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13 November 2014

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You are in: Somerset > Behind the headlines > What to do if your home has been flooded

Sweeping flooded house

Put all valuables in a safe place

What to do if your home has been flooded

If your house has been flooded there's so much to think about that it can be difficult to know where to start. If you're stuck, then Mary Dhonau from the National Flood Forum has this advice.

The period after a flood in your home or business is usually the most stressful and with that come the dawn of reality that 'it happened to me'. With a little effort you can make a plan of action that will help you get through this distressing period.

If you have household insurance:

If you have not done so ring your insurance company immediately  - they will send a loss adjuster as soon as they can (usually in a day or so).

Try to 'stop' and make a plan. e.g. photograph everything – structure, appliances, furniture and contents, watermarks etc. If you have lost your camera in the floodwater, use a cheep disposable one. If you've got a video camera use that too.  If you or your family have had to move out or need to leave the area, make realistic decisions based upon the fact many houses will take six months to dry and become habitable – this is not a two week problem!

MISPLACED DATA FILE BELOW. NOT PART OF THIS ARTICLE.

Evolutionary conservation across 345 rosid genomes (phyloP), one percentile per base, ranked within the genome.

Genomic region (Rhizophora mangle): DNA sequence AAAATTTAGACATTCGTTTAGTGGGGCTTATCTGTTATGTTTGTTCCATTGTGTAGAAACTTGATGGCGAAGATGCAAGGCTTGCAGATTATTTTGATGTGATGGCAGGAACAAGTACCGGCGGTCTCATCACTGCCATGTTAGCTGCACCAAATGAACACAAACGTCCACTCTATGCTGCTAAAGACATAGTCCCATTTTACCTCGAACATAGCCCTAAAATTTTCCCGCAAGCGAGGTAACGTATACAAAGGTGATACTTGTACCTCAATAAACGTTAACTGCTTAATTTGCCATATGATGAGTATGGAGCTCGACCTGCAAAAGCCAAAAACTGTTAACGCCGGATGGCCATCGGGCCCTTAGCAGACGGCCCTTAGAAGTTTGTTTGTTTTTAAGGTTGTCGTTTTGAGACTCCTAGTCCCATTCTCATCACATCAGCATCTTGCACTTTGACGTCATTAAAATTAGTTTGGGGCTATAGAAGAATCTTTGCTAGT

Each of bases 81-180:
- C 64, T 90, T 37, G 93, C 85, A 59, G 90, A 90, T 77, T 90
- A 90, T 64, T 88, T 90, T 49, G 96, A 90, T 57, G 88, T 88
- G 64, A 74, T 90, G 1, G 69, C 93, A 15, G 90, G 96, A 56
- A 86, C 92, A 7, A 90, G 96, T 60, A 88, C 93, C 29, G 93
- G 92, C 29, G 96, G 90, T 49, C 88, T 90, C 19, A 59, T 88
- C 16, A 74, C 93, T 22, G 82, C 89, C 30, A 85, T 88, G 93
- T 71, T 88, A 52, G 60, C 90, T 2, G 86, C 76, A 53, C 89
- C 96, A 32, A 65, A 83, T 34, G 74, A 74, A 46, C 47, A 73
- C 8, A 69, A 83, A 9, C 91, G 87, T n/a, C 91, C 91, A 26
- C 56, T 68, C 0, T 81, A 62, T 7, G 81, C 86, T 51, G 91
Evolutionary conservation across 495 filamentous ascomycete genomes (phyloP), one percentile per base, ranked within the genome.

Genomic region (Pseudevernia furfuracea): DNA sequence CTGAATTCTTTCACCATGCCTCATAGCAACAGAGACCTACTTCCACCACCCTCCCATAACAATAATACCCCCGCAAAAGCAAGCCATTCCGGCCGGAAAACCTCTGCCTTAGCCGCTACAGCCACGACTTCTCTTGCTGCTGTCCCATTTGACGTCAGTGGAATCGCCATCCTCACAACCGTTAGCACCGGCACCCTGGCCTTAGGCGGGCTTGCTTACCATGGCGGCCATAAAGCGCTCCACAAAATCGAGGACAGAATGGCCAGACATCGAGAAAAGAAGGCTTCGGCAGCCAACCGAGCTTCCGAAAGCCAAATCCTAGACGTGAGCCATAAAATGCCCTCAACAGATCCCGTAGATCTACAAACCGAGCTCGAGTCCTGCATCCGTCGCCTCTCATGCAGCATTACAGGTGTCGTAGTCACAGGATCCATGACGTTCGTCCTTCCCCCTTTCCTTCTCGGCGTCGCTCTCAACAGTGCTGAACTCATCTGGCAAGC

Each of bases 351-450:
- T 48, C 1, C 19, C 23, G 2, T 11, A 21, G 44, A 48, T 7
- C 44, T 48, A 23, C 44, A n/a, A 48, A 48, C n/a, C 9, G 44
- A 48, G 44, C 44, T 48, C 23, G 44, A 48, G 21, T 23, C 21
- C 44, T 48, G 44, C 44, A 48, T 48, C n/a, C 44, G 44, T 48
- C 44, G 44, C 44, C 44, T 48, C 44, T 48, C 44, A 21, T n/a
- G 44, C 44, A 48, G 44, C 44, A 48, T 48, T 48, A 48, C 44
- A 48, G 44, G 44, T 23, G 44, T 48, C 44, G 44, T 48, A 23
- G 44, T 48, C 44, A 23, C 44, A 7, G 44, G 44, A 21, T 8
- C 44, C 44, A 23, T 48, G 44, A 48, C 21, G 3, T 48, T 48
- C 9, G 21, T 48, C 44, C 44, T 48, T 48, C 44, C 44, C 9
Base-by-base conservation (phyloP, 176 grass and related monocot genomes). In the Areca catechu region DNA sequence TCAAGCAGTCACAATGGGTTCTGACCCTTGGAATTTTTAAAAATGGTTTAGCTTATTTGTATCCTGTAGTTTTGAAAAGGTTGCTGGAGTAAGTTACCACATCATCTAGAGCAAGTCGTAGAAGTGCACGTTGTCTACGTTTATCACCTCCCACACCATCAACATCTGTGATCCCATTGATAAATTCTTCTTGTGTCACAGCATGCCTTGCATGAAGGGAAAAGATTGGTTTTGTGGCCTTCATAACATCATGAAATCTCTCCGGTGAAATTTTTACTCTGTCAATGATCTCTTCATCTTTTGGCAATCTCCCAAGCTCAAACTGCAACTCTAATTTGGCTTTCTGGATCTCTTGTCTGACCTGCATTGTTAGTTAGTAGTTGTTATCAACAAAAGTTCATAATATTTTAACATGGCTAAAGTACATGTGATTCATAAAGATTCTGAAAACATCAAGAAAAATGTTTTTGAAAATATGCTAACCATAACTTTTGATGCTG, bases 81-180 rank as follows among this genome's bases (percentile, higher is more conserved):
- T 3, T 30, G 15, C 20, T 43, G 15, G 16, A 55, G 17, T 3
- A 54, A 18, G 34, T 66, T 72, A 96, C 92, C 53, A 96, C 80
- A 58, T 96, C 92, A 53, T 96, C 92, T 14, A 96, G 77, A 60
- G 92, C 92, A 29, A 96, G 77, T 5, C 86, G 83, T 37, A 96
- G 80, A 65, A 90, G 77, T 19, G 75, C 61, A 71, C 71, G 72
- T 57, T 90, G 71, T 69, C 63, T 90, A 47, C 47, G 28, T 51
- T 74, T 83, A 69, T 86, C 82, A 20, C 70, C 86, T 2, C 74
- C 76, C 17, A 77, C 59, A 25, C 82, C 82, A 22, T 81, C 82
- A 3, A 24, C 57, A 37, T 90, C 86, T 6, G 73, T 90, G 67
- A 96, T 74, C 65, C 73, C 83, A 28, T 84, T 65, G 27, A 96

You may have to live in your house while the loss adjuster arrives and tells you what will happen. In the meantime make a list of what has been damaged and keep it somewhere safe.

Recover valuables, keepsakes etc and put them somewhere safe. Use rubber gloves when you are handing them and put them in bags or boxes in a safe place.

Your insurance company via your loss adjusters will arrange for a professional cleaning company to come and undertake all of the work in the following section or if the damage is severe appoint a 'strip out' contractor to remove flood damaged walls and floors plus damaged goods

No household flood insurance?

Local supplies of disinfectant, brushes, driers, generators, pumps, builders and tradesmen will run out very fast. Make a full list of emergency cleaning items to get ahead of the game by arranging for someone to collect these for you from perhaps well outside the local area.

What should I do first when the floodwater has gone?

When the flood water subsides it is vital to clear standing water as quickly as possible. Many people tend to wring their hands thinking they need to show the Insurance Loss Adjuster "just how bad it is" and perceive little urgency.